I’m on my way to Salt Lake City this week to attend Altitude Summit, a conference for bloggers. This is my first time attending a conference outside of my old corporate environment, and let me just say, my bags were packed a week ago. I used to travel for work quite frequently and upon packing for this trip, I realized it has been six months since I’ve been on a plane – the biggest gap I’ve had in travel for probably the last decade. I was thinking about my former work-travel life and some “best practices” I’ve learned along the way and thought I would share for anyone interested.
Make and send videos when you can: If you are traveling to a different time zone, that might make it difficult to call or FaceTime in the morning or before bedtime. I had a coworker who would get so creative with her videos to her toddler son. He was a big fan of Thomas the Train, so she would find somewhere with an interesting backdrop and excitedly announce that she had arrived in Sodor! I would settle for more ordinary things like tall buildings, airplanes, ferry boats, or dogs I saw that looked like ours at home.
Email your kids letters: Like a lot of parents, we signed our girls up for their own email addresses shortly after they were born and have been sending them little emails every now and then about funny things they did or said along with photos or videos. I found that the downtime I had at night while I was traveling was a great time to send an email to my girls, even if they wouldn’t read it for years to come.
Prep your iPhone: Make a separate album of photos on your phone with a handful of (appropriate) photos of your kids that you would be willing to share with colleagues if they ask to see a picture of them. This way, you can proudly hand over your phone without hesitation or fear that your coworker will scroll to something NSFW in your feed.
I also asked a few of my brilliant mom friends, who frequently travel, for their advice.
My friend Emily is a seasoned cross-country traveller and since having her son has become a pro at pumping on planes:
“First of all – always remember to carry your pump on. The last thing you want is for your checked luggage to get lost or delayed and to be engorged without your pump. Gahhh… I can’t think of anything worse. Next, be sure to bring your battery power pack (and extra batteries), keep your pump handy (under the seat in front of you), take the window seat (it’s the most private), don’t worry about the pumping bra (just hold it with your hands), and don’t stress about a thing. The best part about pumping on the plane is that the noise of the engine drowns out the sound of the pump. No one will even notice you’re doing it! Oh… and… the Medela quick clean wipes are worth their weight in gold!” – Emily, Bond trader and writer of Two Peas in a Prada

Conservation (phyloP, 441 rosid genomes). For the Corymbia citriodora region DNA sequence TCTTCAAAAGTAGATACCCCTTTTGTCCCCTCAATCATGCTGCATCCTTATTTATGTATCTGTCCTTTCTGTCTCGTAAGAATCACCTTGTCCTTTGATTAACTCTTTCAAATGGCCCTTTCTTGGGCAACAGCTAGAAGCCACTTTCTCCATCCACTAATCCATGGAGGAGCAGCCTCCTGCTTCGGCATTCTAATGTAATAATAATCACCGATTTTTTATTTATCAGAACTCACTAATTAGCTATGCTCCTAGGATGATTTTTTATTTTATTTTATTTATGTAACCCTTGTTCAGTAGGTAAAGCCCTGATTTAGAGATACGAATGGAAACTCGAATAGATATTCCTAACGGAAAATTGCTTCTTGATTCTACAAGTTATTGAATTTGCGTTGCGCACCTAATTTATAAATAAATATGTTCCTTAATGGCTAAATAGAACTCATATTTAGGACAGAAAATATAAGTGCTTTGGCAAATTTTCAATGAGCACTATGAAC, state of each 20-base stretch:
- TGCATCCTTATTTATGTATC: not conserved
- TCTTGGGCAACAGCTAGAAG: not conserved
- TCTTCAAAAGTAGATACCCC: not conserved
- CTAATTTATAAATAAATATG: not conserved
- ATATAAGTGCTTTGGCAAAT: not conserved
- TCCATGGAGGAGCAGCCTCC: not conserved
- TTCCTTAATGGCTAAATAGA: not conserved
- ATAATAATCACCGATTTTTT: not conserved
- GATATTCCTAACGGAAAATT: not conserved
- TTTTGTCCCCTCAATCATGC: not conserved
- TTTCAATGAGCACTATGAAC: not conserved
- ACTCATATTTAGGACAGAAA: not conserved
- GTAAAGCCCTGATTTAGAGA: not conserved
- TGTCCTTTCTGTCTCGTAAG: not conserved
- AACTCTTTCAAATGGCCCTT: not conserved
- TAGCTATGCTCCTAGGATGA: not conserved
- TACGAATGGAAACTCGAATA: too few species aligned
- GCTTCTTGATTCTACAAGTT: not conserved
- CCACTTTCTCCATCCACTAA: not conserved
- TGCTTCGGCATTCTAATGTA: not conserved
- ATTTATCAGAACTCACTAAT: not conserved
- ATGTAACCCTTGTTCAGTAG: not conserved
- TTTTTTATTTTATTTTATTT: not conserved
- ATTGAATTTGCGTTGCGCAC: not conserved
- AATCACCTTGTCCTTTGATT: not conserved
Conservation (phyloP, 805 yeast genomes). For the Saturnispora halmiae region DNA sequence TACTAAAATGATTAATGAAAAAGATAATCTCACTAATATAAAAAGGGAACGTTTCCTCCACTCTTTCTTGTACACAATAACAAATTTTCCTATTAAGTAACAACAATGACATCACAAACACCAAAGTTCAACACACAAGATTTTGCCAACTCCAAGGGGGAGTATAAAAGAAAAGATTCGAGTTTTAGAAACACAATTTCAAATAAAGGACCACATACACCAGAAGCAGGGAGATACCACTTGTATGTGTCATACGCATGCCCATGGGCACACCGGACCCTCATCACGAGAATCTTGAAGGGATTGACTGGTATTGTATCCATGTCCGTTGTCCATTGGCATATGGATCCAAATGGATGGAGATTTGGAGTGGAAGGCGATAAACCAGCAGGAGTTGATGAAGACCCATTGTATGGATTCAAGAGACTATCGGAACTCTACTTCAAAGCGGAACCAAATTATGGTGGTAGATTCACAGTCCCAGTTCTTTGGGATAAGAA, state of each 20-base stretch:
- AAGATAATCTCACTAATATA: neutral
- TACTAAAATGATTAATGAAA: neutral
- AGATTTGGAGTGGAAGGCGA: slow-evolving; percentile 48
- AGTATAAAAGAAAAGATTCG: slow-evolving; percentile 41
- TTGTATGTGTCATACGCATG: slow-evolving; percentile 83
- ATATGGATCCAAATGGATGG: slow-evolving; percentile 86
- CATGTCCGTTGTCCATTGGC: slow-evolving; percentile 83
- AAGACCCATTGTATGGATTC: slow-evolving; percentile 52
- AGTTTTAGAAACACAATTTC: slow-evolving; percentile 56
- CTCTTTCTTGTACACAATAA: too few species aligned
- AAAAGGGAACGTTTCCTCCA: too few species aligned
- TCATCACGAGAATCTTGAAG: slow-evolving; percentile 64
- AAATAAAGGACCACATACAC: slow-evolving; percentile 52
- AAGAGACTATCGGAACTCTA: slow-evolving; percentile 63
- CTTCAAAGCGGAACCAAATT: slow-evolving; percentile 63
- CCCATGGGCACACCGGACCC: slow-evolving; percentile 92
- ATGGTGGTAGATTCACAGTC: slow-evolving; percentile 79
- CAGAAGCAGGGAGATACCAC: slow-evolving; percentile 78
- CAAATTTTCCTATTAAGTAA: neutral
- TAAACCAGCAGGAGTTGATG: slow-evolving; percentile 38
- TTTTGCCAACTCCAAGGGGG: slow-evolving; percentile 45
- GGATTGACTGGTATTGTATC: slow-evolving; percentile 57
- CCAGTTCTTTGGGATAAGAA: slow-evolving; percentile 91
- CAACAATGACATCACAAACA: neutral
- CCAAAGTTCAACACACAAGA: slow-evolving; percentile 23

My friend Kate had to travel internationally for her job and that included while she was pregnant. Here’s her advice on flying while you’re expecting:
“Always take the aisle seat. I was on a 10 hour flight, stuck in a window seat, and just pregnant enough to have to pee every hour or so. When you get to a crowded boarding area, don’t hesitate for a single second to sit in between two people, or even ask someone for their seat. That 22-inch roller bag also makes a great foot rest while you wait. Traveling or not, I attempted to read to the little bean every night.” –Kate, Account Executive
It’s totally normal for anxiety to kick in while you are gone. You know, the what if something bad happens kind of thoughts. My brave and resilient friend, Kristin recently traveled abroad and her son was hospitalized while she was away. Here’s her advice on leaving medical consent:
“This was our first trip abroad since having kids and I wanted to make the trip as less stressful as possible on everyone. We live a very schedule oriented life so I wrote down the ins and outs of our days in the “manual” so that the transition would be fluid. I thought the most important part of that “manual” would be which Mickey episode the kids liked most (yep, even THAT was in there) but when my youngest son came down with croup and spent two days in the hospital, the most important part of that manual was our medical consent letter. Before leaving I wrote a “temporary guardianship letter”. This document gave those we left in charge of our children the permission needed to make any medical decisions necessary and gave my husband and I the peace of mind that our children would be cared for properly. There are many examples of these types of letters online that cover long term (which may require more legalities) and short term absences. This letter, along with our insurance cards, not only made it easier on us but it was much easier for the unsuspecting grandparents who hadn’t had to deal with an ER visit in a long time!” – Kristin, Stay at Home Mom
It doesn’t matter how long you are gone, being away from your family is always tough. Adjusting to being away for me is like a cruise going against the tide – the first night and the last night are always the toughest. But focusing on the positive things really does help keep you distracted. After you crush it in your meetings, go see the sights, eat all of the food, take your time getting ready in the morning, order room service if you can, and for goodness sakes, enjoy that extra sleep.